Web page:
2. Ethical or unethical, adoptive parent or baby stealer? Just stroll the internet and you will find all extremes of adoption stories and beliefs of what is defined as acceptable and just plain evil in the adoption industry. The truth is you probably didn't steal a baby. You probably hurt deeply for the mother who gave you her heart, gave you her child. We know your heart, and intentions are good and of love- and that yes those evil things DO in fact happen, but it's not every adoptive parents story. That's why we have to advocate together.
3. So where are her real parents? Ever heard that one? Ever let the weight of that carry heavy on your heart? Listen! My parents were as real as they could get. They were there when I cried in the night, they kissed my boo boos, tucked me in at night, oh lord they put up with me during my hard, hard teenage years. Never forget your worth. Biology AND love make a family.
Once again I can only guess and piece together the bits of the story from my own birthmother, but we know you are touched by shame also.
1. Relinquishment. I can imagine that the decision to place is one that never leaves your mind. Whether you felt like you had zero options, no support, or felt at peace that it was the best choice for you and your child I'm sure the shame can feel lonely and defeating.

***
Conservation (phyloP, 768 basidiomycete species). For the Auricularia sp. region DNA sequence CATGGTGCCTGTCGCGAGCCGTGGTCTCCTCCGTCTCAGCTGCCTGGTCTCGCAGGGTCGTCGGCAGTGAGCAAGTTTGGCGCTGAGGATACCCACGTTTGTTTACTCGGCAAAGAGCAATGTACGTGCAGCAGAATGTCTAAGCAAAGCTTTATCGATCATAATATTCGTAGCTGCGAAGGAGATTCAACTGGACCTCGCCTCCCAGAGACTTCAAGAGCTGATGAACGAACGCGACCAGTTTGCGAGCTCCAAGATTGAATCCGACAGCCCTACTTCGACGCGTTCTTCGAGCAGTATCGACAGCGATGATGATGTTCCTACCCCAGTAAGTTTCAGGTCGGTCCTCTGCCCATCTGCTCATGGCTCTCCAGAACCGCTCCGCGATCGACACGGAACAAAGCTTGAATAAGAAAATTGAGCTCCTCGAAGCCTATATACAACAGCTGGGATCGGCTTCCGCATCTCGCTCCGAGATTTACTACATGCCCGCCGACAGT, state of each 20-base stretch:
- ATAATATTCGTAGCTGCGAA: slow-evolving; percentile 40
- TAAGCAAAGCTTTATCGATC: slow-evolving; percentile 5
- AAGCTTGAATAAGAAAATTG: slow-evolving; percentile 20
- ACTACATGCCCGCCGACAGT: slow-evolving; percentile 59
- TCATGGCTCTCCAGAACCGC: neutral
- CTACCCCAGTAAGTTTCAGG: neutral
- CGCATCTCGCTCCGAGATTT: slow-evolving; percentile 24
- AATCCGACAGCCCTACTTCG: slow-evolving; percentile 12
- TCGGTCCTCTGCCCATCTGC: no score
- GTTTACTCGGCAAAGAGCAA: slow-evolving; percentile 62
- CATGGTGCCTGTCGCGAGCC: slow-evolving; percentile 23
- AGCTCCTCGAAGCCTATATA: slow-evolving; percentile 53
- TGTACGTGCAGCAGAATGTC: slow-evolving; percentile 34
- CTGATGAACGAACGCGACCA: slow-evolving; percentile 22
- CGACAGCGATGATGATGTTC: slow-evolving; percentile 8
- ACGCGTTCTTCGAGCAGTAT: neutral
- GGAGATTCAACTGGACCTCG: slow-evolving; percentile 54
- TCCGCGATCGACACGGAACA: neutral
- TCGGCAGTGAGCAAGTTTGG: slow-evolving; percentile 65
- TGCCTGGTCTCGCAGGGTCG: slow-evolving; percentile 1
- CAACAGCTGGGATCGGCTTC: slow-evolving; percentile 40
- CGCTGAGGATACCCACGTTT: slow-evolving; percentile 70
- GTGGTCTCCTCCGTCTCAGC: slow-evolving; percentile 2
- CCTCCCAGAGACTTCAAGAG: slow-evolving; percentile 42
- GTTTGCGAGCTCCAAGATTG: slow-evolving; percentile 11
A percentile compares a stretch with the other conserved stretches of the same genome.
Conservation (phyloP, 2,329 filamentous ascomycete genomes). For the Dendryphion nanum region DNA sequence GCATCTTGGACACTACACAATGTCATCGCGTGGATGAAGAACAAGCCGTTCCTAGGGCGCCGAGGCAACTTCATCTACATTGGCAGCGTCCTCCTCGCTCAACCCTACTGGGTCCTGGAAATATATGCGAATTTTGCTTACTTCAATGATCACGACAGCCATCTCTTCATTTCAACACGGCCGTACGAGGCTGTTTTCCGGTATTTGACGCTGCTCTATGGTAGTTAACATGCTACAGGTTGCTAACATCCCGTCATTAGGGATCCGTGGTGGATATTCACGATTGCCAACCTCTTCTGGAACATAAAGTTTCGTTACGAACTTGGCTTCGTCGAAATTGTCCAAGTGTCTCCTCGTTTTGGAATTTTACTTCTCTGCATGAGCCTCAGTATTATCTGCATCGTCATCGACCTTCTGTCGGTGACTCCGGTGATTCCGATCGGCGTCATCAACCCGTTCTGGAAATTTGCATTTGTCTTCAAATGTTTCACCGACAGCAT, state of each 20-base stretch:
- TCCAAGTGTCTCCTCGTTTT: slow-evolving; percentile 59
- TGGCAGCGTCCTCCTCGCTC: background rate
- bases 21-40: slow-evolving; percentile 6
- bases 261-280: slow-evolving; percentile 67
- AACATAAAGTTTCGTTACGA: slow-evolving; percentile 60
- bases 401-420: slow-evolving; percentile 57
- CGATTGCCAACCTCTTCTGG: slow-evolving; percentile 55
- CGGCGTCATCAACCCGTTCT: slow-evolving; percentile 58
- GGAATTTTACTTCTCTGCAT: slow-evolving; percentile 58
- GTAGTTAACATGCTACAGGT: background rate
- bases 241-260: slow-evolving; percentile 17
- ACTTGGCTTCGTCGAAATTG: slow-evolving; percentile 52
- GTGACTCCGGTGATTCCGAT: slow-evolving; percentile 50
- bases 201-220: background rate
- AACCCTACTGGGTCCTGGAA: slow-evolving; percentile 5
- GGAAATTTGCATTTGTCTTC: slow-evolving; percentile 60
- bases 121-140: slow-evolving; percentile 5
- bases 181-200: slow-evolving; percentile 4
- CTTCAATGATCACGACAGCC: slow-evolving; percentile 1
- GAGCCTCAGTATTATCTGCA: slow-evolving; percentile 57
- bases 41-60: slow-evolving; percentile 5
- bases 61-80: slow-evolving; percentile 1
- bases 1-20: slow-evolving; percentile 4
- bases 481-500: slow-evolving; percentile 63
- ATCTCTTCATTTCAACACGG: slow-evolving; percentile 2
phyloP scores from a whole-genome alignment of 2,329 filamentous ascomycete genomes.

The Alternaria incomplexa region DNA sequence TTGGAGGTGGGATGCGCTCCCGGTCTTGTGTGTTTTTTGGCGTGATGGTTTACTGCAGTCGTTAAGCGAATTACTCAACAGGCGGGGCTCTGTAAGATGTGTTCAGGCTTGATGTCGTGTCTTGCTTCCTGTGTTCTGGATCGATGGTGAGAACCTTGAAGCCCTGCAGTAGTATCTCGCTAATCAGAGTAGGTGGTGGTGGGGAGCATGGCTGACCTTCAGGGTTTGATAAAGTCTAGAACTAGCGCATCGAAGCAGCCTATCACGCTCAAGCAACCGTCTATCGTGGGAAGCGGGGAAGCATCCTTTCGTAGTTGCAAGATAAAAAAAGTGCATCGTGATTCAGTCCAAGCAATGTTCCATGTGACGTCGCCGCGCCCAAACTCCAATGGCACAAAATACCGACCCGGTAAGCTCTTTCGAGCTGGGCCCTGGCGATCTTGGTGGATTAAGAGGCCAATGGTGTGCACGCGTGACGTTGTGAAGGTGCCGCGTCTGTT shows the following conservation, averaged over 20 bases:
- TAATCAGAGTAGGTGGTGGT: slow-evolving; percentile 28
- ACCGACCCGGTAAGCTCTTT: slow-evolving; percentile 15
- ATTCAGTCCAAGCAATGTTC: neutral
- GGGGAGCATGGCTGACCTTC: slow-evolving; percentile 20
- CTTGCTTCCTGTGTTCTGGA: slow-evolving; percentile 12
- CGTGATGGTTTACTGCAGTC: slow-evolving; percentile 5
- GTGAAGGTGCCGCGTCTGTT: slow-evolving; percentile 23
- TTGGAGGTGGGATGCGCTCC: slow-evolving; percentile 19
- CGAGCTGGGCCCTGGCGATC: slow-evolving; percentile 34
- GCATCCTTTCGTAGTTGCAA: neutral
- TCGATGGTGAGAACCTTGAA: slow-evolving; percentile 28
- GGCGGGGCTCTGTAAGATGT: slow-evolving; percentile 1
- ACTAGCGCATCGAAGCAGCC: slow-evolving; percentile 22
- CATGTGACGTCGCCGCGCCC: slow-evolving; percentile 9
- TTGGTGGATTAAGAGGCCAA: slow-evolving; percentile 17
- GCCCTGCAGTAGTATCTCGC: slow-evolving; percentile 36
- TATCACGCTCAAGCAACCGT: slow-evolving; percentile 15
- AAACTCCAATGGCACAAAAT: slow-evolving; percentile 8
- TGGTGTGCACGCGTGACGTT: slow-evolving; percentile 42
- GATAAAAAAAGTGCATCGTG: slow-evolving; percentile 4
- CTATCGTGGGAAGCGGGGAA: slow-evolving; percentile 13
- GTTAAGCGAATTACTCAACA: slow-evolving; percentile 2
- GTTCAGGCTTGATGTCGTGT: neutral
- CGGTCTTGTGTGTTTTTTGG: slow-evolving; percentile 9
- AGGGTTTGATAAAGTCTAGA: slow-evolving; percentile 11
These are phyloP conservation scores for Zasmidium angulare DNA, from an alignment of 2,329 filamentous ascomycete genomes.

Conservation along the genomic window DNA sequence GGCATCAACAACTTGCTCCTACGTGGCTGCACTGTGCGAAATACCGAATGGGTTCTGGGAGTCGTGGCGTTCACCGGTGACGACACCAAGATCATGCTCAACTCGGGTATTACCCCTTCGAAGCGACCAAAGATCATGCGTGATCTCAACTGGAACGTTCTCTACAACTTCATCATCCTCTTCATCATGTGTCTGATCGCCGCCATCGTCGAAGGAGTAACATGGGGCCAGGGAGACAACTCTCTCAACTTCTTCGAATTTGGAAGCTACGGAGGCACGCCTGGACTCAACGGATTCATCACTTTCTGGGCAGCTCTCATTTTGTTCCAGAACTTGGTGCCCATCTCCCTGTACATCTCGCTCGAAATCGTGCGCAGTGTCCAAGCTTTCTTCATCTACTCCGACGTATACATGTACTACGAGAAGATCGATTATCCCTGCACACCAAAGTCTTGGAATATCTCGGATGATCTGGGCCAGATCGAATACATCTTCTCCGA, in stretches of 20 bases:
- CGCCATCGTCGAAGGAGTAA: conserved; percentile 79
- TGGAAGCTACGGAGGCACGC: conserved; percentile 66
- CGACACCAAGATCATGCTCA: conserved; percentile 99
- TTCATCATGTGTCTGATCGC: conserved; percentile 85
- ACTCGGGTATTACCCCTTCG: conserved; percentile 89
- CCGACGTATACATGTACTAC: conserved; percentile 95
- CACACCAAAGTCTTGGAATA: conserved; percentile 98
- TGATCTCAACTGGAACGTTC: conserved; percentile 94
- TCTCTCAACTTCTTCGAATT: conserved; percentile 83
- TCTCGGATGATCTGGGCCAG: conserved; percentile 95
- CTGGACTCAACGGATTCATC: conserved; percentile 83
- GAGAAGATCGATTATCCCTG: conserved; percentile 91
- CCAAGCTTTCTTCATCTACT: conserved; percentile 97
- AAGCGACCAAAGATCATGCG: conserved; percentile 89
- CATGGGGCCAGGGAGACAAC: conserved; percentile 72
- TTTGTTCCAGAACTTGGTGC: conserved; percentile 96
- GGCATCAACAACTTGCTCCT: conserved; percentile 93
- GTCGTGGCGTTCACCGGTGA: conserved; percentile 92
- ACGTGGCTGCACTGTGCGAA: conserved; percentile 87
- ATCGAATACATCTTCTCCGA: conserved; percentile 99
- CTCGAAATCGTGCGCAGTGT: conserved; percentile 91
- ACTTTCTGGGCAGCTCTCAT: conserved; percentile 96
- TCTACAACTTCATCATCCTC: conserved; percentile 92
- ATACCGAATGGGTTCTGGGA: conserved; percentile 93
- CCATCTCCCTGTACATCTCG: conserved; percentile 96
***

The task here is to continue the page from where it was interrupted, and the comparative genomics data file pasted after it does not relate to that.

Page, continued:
2. Labels: What kind of girl gets herself into this situation? Are all birthmothers drug users who would consider abortion had someone not rescued them? Please!!!!
3. Isolation: Many birthmothers like I mentioned above not only were shipped off to have a baby in secrecy, but they returned to never speak of the baby again. As I began reunion with my birthmother, and started building a relationship, I realized she had stuffed so many feelings and emotions that her wall was so high. The skeletons in her closet were suffocating her and she's having a hard time releasing their grip. What if the shame wasn't present and she was allowed to grieve?
I'm certain we can add to the lists here, as shame is interlaced between the triad of adoption. As Brene said above, the less we talk about it, the more power it has......and I am through giving power to the role shame has played in my adoption story.
Peace out shame. I'm writing a new story